My “Letty’s Home” Project

I bought a Raspberry Pi (a miniature computer) a couple of years ago and was very excited to receive it. Once it came, I realized I had no idea what I was going to do with it, so it collected dust for a few months.

Letty was home last summer, and on nights when she was out with friends, Marcy had trouble falling asleep until she was home. The compromise they worked out was that Letty would text Marcy when she got home, so if Marcy fell asleep and woke up in the middle of the night, she could look at her phone and fall back asleep knowing that Letty was home safely.

A good system in theory, except about half of the time Letty would forget to send the text.

She would, however, remember to turn off the light in the front room. This gave me the idea for my RaspBerry Pi project. I ordered a light sensor, a breadboard and jumper wires, and built a DIY “Letty’s Home” sensor. The software part was my first ever experience coding in Python. Before we go to bed, we “arm” it by plugging it in. Every ten seconds, it wakes up, measures the light in the room, and if the lights are still on, it goes to sleep for another ten seconds.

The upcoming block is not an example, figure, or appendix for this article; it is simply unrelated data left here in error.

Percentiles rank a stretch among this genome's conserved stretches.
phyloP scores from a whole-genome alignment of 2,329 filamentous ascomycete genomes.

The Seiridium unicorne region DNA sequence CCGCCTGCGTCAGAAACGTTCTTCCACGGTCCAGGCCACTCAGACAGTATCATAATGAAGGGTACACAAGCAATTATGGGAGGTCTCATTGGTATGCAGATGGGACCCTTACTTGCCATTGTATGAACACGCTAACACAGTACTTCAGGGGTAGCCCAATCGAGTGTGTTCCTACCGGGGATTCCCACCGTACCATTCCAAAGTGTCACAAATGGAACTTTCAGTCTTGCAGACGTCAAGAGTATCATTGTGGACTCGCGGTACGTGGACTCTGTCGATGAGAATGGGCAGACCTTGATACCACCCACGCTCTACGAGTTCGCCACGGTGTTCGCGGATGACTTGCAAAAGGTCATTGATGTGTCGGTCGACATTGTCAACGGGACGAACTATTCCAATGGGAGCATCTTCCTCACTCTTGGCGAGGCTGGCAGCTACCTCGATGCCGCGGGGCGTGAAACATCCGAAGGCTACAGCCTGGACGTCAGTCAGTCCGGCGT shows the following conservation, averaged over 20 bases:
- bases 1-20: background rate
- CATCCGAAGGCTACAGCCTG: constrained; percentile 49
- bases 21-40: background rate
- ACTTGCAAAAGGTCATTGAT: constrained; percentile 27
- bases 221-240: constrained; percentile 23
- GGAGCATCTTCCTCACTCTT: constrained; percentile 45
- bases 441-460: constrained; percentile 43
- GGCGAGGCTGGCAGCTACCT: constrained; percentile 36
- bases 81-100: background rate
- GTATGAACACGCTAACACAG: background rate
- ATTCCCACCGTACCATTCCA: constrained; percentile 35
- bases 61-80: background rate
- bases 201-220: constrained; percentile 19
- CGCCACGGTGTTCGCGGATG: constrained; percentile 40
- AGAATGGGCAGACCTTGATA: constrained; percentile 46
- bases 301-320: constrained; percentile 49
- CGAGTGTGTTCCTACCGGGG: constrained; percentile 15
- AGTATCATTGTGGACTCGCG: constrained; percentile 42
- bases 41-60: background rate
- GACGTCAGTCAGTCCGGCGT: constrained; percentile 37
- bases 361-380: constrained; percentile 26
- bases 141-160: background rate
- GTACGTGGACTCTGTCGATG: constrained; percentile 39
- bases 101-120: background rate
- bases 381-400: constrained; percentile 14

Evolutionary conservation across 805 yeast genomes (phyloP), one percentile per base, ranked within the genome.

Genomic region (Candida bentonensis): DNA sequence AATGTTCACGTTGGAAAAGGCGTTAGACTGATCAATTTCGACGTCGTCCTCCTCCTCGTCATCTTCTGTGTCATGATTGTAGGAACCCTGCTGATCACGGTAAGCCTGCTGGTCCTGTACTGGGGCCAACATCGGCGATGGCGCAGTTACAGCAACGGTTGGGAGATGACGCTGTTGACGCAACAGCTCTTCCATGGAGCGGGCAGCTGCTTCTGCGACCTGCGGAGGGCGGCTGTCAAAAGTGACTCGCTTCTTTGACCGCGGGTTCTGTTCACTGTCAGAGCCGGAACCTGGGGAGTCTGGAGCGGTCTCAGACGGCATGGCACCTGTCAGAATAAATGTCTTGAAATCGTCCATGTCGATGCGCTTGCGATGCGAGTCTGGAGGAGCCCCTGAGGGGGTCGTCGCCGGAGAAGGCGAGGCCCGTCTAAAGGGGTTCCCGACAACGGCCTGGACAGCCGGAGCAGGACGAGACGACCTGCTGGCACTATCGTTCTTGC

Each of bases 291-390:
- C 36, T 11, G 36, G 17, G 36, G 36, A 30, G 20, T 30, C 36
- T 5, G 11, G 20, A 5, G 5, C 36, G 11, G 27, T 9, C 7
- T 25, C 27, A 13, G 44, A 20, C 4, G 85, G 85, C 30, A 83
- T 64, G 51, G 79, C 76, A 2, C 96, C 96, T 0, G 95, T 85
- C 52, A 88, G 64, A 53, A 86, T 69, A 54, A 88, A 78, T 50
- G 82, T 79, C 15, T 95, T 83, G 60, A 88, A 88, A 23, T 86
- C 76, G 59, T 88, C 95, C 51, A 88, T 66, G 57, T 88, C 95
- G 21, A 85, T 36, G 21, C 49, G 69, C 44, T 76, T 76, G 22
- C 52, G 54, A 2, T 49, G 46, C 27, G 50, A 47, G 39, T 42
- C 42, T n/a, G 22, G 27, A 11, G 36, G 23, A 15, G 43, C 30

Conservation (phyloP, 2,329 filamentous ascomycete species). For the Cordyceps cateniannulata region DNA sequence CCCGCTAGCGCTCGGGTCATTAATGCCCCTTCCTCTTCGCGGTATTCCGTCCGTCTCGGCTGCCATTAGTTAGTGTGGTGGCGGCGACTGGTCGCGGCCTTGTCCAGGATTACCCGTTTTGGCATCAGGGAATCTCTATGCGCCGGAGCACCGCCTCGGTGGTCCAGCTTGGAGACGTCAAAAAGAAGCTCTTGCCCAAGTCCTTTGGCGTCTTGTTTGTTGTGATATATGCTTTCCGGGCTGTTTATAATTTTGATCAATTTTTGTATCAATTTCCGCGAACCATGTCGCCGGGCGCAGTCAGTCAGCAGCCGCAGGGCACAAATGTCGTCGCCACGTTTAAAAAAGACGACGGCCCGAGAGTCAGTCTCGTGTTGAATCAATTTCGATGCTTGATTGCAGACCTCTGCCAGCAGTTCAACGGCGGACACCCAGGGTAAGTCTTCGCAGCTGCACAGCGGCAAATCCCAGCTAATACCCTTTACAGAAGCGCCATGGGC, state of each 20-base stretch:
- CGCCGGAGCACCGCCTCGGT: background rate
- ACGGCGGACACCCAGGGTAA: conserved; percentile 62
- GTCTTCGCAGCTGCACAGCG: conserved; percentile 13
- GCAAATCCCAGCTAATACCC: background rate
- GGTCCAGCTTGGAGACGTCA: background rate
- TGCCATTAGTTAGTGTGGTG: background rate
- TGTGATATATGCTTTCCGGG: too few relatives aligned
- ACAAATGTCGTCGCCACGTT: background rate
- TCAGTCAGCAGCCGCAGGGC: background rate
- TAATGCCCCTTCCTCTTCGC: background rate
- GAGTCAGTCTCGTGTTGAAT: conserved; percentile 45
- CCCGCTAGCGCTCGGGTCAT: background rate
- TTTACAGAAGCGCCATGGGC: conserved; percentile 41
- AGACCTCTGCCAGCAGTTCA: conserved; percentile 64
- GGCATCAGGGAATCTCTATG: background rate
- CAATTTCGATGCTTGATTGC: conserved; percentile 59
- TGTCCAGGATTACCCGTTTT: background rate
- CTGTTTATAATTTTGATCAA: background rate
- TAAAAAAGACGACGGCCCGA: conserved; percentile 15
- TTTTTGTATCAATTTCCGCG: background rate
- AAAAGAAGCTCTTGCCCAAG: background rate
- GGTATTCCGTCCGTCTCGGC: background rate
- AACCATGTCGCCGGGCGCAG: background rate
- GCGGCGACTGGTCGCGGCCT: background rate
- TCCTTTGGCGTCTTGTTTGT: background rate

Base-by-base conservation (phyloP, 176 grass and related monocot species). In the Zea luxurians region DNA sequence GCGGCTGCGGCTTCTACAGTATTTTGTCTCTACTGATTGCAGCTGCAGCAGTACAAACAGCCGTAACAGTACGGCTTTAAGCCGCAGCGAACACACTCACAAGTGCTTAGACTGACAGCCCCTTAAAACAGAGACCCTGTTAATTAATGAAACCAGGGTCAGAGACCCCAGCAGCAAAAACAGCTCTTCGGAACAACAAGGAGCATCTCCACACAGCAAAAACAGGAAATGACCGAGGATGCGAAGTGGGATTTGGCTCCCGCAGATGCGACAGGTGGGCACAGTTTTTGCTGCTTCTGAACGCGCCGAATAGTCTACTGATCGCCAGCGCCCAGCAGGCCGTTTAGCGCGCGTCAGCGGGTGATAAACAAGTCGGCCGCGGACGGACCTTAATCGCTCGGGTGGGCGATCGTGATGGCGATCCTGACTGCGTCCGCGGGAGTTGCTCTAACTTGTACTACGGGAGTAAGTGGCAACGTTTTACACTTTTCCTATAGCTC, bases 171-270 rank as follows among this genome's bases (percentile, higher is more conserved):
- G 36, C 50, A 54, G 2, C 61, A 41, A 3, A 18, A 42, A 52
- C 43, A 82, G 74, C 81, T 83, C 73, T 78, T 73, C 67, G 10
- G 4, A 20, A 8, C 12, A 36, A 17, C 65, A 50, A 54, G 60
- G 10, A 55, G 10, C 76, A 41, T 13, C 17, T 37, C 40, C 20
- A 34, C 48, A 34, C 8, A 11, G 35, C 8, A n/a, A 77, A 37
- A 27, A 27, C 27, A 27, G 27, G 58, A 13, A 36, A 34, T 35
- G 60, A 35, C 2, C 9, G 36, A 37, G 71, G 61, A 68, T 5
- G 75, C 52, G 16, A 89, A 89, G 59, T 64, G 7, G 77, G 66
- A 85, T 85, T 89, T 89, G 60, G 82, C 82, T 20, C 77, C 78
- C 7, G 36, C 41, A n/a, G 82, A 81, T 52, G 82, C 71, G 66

When it detects that the lights were off, it sends Marcy and I a text that the lights were turned off.

And it works — most of the time. For reasons still unknown, it doesn’t always boot up properly and get to the armed state. To help diagnose the problem, I ordered an LED to use for feedback that it was armed. It arrived and collected dust for months, until yesterday, when I had a completely free Sunday.

I soldered the LED it to the board and figured out how to write text to it, and now I’ll be able to tell when it doesn’t start up correctly. It speaks! We used it last night:

I’m sure that there are better solutions, but it’s been fun to work on.

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